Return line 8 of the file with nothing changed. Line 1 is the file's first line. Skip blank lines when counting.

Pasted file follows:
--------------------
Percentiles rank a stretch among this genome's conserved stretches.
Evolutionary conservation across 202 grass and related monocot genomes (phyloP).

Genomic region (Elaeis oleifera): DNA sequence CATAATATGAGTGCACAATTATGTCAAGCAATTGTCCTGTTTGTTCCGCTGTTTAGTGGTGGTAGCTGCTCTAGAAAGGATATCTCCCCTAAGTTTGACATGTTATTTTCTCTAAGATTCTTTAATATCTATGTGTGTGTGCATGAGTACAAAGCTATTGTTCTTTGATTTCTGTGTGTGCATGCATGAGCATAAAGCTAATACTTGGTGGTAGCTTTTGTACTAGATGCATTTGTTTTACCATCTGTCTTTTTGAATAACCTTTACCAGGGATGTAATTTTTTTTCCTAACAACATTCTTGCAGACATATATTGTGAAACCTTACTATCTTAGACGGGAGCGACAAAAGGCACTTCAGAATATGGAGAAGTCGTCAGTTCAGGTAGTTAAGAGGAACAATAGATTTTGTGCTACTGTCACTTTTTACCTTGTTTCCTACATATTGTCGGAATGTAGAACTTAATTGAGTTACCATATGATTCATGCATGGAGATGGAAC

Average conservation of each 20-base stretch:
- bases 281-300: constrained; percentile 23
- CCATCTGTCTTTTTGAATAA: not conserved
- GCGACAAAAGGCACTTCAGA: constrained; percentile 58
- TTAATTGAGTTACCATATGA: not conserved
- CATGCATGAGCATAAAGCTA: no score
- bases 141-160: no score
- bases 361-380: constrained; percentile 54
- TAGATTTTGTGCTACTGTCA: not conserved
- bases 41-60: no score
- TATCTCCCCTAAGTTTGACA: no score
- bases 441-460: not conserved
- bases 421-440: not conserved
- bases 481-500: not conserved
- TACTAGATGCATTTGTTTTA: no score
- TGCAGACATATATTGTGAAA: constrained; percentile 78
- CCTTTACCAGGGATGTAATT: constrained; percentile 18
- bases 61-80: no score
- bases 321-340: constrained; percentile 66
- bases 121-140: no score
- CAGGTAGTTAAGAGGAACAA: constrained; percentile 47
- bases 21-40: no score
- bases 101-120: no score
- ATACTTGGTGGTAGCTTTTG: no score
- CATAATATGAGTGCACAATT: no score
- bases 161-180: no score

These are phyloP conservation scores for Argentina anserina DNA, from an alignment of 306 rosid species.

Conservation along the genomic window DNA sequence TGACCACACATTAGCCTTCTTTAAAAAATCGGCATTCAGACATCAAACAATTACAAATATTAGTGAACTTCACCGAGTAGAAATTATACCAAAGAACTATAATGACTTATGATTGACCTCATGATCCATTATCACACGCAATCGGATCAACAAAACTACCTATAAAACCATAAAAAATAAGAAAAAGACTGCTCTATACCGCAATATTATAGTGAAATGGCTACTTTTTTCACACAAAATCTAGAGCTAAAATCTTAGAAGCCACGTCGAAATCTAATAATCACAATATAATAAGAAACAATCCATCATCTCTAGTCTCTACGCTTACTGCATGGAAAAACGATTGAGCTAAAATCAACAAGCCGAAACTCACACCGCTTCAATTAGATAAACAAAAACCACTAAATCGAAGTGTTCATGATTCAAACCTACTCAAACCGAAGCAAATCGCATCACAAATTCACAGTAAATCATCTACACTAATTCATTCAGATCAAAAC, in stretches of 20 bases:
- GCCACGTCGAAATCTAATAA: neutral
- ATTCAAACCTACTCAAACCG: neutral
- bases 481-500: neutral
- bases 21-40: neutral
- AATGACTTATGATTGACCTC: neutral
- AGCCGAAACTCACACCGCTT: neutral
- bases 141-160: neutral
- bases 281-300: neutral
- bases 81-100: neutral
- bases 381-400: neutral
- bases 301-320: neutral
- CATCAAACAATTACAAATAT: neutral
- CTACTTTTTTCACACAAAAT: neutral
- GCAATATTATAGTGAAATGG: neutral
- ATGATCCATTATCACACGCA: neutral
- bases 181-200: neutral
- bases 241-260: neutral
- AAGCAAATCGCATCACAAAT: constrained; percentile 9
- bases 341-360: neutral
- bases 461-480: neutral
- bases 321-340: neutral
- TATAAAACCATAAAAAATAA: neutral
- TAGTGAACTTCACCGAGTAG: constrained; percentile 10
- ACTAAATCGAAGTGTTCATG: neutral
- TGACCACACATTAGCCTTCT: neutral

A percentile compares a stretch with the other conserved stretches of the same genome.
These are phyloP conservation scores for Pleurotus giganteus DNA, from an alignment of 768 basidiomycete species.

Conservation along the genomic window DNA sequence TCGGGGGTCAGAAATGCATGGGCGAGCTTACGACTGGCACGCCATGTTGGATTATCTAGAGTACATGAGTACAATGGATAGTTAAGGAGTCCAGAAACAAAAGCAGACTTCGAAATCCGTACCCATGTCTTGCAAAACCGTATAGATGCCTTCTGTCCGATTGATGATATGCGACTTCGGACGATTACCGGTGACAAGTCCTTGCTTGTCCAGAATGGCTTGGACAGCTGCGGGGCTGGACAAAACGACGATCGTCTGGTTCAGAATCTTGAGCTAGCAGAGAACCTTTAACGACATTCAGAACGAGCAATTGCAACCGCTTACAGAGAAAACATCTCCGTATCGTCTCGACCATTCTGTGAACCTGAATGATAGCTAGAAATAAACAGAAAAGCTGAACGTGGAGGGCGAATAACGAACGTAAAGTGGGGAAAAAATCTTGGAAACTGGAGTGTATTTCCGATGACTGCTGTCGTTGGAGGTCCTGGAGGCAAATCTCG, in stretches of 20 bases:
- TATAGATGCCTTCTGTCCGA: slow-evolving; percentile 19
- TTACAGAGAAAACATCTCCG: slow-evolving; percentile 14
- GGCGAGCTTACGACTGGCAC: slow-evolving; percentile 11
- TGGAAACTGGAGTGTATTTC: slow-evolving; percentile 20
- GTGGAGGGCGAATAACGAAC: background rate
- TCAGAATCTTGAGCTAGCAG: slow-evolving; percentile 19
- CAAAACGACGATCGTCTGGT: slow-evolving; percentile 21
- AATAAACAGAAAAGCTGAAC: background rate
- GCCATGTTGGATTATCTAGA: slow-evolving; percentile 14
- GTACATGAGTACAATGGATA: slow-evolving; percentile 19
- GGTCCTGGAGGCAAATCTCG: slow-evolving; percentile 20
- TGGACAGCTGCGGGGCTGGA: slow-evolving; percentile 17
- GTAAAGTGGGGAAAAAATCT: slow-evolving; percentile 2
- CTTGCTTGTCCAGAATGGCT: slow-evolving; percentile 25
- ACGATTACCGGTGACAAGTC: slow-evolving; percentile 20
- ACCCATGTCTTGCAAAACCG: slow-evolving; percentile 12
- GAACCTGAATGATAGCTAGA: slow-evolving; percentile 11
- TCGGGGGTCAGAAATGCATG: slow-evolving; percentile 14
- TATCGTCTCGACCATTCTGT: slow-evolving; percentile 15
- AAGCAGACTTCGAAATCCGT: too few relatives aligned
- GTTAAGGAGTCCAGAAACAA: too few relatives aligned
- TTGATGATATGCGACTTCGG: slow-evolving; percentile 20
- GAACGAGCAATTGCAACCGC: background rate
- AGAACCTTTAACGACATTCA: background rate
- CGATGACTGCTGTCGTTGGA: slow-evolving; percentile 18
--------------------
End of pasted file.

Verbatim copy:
- TTAATTGAGTTACCATATGA: not conserved